What was your dream job as a child, and what is your dream job now?
First, I wanted to be an inventor, but when someone told me this isn’t a profession, I switched to architect. I’m not sure why, because my drawings were and are awful, but I guess I liked building houses in The Sims, Sim City, Civilization and those kinds of games. During my time at IBM, I found out there are still “master inventors”, but that’s probably a bit too researchish for me anyway.
What is your current position, and what do you do?
I’m a Machine Learning Engineer, or Data Scientist, at Schuberg Philis. A Data Scientist can mean many different things to different people, but for me it’s solving business problems with data and machine learning solutions. I guess that’s still a bit vague. So: currently, with a team of more than 20 people, I’m building a data platform to gather data from machines in over 100 breweries all over the world. With this data, we build applications that support operators in the brewery to improve the efficiency and quality of their work, for example by providing insights into when and why certain stops occur on machines.
How did you get your job?
A friend, who I knew from my previous job, moved to Schuberg Philis. He was super enthusiastic, and he told me about the cool stuff and smart people he was working with. So, he asked me to come by for an informal talk. Talking to these people and seeing how they build innovative solutions that work for dozens of breweries all over the world, really got me interested in the place. After that talk I had 3 interviews and got hired.
You’ve started a new job during the Covid-19 pandemic. How did it affect the start of your new job? How do you deal with the current situation?
Luckily for me, I got the job before the crisis, but started from home on 1 May, all virtually. I can’t really complain about how it went, because everything was super well-organised. My laptop, phone and even a welcome lunch were all delivered to my home. What I probably miss the most is the informal communication, which you usually have during lunch and coffee breaks. What did help me to compensate for this, was planning a lot of virtual one-on-one meetings with everybody from my team and people within Schuberg Philis.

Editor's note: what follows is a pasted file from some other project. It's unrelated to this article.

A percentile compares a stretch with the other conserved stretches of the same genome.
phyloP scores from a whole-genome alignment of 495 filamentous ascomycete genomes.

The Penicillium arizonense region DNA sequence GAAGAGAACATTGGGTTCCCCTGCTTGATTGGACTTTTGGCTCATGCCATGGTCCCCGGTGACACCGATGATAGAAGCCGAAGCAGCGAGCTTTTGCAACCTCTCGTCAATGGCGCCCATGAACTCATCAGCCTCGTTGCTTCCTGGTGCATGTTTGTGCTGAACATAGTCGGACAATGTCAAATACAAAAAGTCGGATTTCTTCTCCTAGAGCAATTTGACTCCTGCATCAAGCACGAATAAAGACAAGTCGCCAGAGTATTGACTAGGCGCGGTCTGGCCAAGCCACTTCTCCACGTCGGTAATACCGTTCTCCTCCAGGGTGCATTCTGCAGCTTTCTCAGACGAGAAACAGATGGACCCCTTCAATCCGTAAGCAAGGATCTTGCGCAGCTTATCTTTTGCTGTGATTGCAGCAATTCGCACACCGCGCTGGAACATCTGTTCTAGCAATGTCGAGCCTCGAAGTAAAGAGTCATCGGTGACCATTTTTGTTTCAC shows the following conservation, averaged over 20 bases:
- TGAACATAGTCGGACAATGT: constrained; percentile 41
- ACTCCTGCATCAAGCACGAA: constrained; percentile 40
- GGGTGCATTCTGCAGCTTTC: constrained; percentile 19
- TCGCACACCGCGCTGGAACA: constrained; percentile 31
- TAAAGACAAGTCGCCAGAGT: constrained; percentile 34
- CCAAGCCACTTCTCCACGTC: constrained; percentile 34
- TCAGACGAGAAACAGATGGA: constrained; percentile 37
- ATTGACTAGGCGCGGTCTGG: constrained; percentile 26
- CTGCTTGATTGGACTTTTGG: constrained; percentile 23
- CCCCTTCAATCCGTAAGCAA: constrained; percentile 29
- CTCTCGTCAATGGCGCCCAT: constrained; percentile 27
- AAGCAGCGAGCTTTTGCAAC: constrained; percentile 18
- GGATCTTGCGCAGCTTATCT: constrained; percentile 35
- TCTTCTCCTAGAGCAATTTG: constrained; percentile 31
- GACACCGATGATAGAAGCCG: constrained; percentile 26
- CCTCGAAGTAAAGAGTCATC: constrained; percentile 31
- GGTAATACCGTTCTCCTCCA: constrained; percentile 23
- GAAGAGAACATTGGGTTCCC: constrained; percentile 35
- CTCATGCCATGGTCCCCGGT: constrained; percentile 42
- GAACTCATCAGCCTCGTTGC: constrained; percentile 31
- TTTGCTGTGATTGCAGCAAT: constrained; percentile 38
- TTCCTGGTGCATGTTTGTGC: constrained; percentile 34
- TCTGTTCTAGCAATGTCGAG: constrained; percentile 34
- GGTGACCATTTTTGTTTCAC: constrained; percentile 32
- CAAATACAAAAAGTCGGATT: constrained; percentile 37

What do you like most about your job?
That’s a difficult one. I think it’s the fact that I’ve always been able to see and learn a lot from different customers and industries. It’s always a nice moment, after you tried to understand their work and data, to show a customer something they didn’t know yet and how that can help their day-to-day work.
Additionally, I can work with people who are very good at what they do. Recently I watched a demo of our ‘gamification expert’, who built a virtual 3D model of a brewery packaging line in virtual reality – so I asked him to show me how to build this by myself in some gaming engine.
What are the most challenging aspects of your job?
I think that’s making sure to work effectively with so many different people and disciplines. For example, in the morning I have a conversation with someone who’s building the infrastructure (physical hardware, sensors and cloud services) on how the data is processed before it comes to me. Later, in the afternoon, I talk to an end user who doesn’t care about that, but only wants to know how they can best use the insights from a visualisation we provide.
How do you apply the knowledge and skills you gained during your studies in your job?
I don’t know exactly, but I definitely know it helps me every day. For example, in building a predictive model for machine errors, I do use and think of the mathematical foundation I’ve been taught in my algebra and econometrics courses. Or how to transform a real-life problem into a solvable data problem, like: What is the optimal schedule for producing beers of several brands?
Most importantly, I think it is the academic way of tackling a problem. Try to understand the problem, define it, test hypotheses and build a solution. All the business acumen and how to effectively communicate is something you’ll learn on the job.
What career advice would you give students and fellow alumni?
Don’t try to prepare too much for your working life or a business job, but use your time to explore and dive deep into an academic problem. Companies are looking for people who have an academic level of thinking and get enthusiastic while talking about their discipline.
You can’t know everything yet, so being eager and knowing how to learn might be a good start. And to end with a cliché that I really believe in: find and do something that gives you energy!
We thank Dolf for taking the time to do this interview, and for the glimpse he gave us into his industry.
If you have any questions, you can reach Dolf on his LinkedIn page. He’ll answer your questions gladly.
We hope this month’s alumnus was an inspiration. What kind of Economics and Business career would you like to know more about? Let us know, and we will try to arrange an interview with alumni who have experience in that field for a future instalment of Alumni in the Spotlight!